Carl
    Well if the engine is new it likely still needs some running in time. It takes a while to get the ring seated and the cylinder/piston to fit good. As it breaks in, it will suddenly act like it is way too rich and you need to lean it out a little bit more. During this time, you may need to slightly lean out the low speed needle as needed too.

    Anyway, it won't hurt anything to tweak the low speed a little to see what happens. If it likes it try leaning it a little bit more until you get to where it is too lean and then you can back it out a little and it ought to be spot on then. I would agree with av8tor1977 with this.
    Last edited by earlwb; 04-17-2014 at 08:27 PM. Reason: add more info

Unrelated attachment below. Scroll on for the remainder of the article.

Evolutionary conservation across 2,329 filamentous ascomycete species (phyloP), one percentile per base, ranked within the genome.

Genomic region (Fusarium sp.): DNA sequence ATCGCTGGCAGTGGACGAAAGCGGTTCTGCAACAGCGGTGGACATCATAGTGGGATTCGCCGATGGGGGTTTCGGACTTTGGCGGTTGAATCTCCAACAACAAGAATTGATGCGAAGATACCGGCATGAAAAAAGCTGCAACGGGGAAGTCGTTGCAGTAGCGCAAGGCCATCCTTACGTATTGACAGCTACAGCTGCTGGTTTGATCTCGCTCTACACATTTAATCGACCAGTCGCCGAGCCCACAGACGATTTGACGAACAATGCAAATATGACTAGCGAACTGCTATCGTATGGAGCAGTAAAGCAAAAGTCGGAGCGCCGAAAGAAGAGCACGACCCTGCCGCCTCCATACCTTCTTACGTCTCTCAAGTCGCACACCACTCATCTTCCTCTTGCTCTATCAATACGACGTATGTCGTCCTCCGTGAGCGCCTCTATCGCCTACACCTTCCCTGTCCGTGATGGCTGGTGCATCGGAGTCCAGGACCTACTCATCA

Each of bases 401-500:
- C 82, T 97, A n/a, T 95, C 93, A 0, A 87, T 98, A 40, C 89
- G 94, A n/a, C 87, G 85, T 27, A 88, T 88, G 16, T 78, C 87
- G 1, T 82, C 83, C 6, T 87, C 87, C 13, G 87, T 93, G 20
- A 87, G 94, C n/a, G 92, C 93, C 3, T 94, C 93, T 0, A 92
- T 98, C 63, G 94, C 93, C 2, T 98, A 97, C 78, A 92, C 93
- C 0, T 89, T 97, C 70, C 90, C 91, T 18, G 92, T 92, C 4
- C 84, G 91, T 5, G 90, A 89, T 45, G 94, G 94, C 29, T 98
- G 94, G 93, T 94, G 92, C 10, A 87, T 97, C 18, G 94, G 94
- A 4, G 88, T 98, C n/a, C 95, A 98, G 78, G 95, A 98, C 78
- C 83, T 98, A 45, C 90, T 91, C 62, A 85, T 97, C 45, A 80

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  24. #3424
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    An easy way to tell if the idle is too rich is to pinch the fuel line to the carb. If the engine smooths out and revs up momentarily before dying that's a sure indication.

    I would agree it may just take more time to break in.
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  25. #3425
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    My .02 worth on Glo Plugs, the old reliable Fox long plug with idle bar can't be beat. I've taken O.S. Plugs out, they don't have an idle bar, and replaced them with Fox Idle bar plugs and they went through the whole range without a glitch.